This is the second in a two-part series on the major parties’ Treasury spokespeople. You can read Michelle Grattan’s profile of Josh Frydenberg here.
Shadow Treasurer Jim Chalmers decided it would be premature to stand for the Labor leadership after Bill Shorten’s 2019 election defeat. However, he is likely to be a serious candidate if Anthony Albanese loses the 2022 election. At the least, Chalmers has positioned himself to be a very capable senior minister in an Albanese government.
So who is Jim Chalmers?
He grew up in southern Brisbane and Logan City, in his current electorate of Rankin. He feels
part of all I have met there: the local parents and pensioners, cleaners and kitchen hands, businesses and battlers, tradies and truckies.
His mother Carol was a nurse and his father Graham a courier. A favourite school teacher remembers Chalmers as “always going to go into politics.”
Chalmers’ subsequent education suggests he was indeed aiming for a political career. He gained a Bachelor of Arts and Bachelor of Communication from Griffith University, and a PhD in political science from the Australian National University.
Chalmers’ PhD on Paul Keating studied the sources and constraints of prime ministerial power. He argued Keating’s flaws included failing to build a good relationship with the media, and not engaging sufficiently with the concerns and aspirations of voters.
Chalmers had already begun working for the ALP before he completed his PhD. He went on to hold a variety of state and federal government advisory roles, including being former Labor Treasurer Wayne Swan’s chief of staff.
Chalmers’ experiences in the Rudd and Gillard governments led to a book, Glory Daze, which defended Labor’s economic management of the Global Financial Crisis (GFC) against critics, particularly the Murdoch press. After the Rudd government’s defeat, Chalmers co-authored a book with Mike Quigley on the economic and social policy implications of technological disruption, Changing Jobs: The Fair Go in the New Machine Age.
He is married to Laura Anderson, and they have three children.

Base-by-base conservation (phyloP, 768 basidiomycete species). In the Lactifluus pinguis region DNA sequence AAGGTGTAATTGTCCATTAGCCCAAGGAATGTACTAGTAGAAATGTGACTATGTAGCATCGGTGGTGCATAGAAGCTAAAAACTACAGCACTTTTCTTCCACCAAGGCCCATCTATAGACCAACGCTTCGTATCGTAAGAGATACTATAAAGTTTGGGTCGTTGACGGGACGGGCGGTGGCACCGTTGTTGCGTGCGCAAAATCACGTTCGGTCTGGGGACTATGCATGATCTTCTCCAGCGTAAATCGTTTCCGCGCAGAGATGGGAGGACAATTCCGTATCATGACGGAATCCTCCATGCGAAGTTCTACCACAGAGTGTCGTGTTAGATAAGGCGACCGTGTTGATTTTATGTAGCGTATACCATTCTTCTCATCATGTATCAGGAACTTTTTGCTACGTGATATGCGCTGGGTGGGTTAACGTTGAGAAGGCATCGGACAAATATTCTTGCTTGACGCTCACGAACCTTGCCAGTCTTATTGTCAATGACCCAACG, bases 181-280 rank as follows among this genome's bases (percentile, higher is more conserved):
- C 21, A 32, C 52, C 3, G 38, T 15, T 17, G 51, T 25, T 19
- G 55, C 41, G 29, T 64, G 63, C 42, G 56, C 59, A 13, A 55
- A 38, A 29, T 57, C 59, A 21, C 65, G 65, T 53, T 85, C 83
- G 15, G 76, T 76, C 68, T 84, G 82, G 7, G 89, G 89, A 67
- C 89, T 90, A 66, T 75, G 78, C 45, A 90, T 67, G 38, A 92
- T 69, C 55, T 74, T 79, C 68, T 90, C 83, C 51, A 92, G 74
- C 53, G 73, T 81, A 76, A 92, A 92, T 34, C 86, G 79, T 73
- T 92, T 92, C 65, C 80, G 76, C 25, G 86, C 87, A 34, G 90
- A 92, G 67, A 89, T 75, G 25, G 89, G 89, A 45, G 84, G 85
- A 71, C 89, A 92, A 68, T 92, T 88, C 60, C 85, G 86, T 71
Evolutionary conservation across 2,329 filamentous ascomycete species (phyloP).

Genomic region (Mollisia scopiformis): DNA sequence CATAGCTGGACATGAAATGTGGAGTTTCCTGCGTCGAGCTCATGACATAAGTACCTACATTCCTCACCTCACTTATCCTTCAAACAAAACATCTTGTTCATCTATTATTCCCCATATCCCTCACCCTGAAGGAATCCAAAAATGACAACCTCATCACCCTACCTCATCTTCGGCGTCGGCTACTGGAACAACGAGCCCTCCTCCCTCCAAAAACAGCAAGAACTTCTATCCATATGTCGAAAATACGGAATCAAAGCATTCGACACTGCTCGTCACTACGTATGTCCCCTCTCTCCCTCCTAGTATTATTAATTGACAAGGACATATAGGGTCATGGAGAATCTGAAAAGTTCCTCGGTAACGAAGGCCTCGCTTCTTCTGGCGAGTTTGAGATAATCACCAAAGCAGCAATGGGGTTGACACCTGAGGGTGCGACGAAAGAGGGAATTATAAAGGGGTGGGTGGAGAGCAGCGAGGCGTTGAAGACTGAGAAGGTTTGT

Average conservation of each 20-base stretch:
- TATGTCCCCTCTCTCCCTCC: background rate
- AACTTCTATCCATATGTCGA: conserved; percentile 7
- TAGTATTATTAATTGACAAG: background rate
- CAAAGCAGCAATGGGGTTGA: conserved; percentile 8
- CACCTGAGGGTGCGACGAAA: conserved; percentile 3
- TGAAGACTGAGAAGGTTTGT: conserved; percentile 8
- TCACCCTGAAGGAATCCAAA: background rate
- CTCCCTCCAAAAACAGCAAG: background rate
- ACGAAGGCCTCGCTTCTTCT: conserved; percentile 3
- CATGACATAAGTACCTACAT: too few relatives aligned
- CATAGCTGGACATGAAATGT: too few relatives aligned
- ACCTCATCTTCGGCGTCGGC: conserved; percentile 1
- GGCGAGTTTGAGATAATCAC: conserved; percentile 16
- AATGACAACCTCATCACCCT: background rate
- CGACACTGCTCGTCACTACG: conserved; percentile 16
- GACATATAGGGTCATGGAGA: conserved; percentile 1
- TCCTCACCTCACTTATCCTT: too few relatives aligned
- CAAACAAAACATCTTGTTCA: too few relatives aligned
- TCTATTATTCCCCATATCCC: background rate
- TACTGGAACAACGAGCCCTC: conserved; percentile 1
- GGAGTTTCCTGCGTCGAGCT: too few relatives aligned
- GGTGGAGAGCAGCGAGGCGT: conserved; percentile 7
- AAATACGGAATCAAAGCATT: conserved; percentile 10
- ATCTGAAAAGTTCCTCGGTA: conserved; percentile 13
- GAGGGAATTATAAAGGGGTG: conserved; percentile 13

What does Chalmers believe in?
Chalmers is therefore a somewhat unusual politician, more reflective and intellectual than most. However, he has also established himself as a very capable media performer with excellent communication skills. He is more personable, engaging and better at cutting through than his former boss, Wayne Swan.
But what does he stand for? Chalmers is a member of Labor’s right faction. In Glory Daze, he defined Labor as standing for intergenerational mobility, aspiration and the Fair Go, while emphasising the importance of sound economic management.
In many respects, those are still Chalmers’ values. However, there is one key difference. Acceptance of large deficits as a legitimate tool of economic management has grown since COVID-related stimulus spending. Labor increased government debt to fund stimulus packages during the GFC by significantly less than the Coalition has during COVID.
Chalmers now argues it is the quality not quantity of the government spend that is most important. Labor’s alternative budget should be assessed “not on whether it’s a little bit bigger or a little bit smaller than our opponents” but on “value for money”. He criticises the Morrison government for a history of incompetent expenditure, claiming it wasted billions on French submarines, consultants, unnecessary job keeper payments and electoral pork-barrelling.
He argues the budget deficit is best addressed by ending the Coalition’s wasteful spending and rorts, while using government expenditure to increase productivity and grow the economy. Investing in education and training, innovation and developing local business supply chains are central to this agenda. Meanwhile increased funding for childcare and health would have both social and economic benefits.
Chalmers emphasises the need for a future Labor government to work with business. He shares Anthony Albanese’s view that Bill Shorten’s targeting of the “big end of town” in the last election was a mistake.
Similarly, in line with his previous arguments, Chalmers prioritises encouraging “aspiration”. Shorten’s focus on combating increasing class inequality has been replaced by a focus on addressing the cost of living pressures suffered by “working families” who have experienced increasing prices and declining real wages.
Here, as elsewhere, Chalmers often draws on pre-Shorten Labor strategies. The term “working families” was widely used by Kevin Rudd in the 2007 election campaign. It can evoke class but is less alienating to business and conservative voters than emphasising economic inequality.
Clearly Chalmers sees the focus on cost of living pressures and aspiration as connecting with voters’ concerns in a way that he has long argued Labor needs to do.
Meanwhile, the emphasis on working with business is intended to shore up Labor’s reputation as good economic managers. It reflects a traditional Labor view, strongly reaffirmed by Anthony Albanese, that business and labour have common interests in a healthy, productive economy that generates employment.
Chalmers has repeatedly stressed that Labor is committed to securing “an economy and a society stronger after COVID than before.” He is attempting to sell a positive message of hope for the 2022 election campaign, while avoiding controversial policies that could unleash Coalition scare campaigns.
However, there are after-effects of the pandemic that may pose major challenges for Labor’s agenda, especially when combined with the economic fallout of international security issues.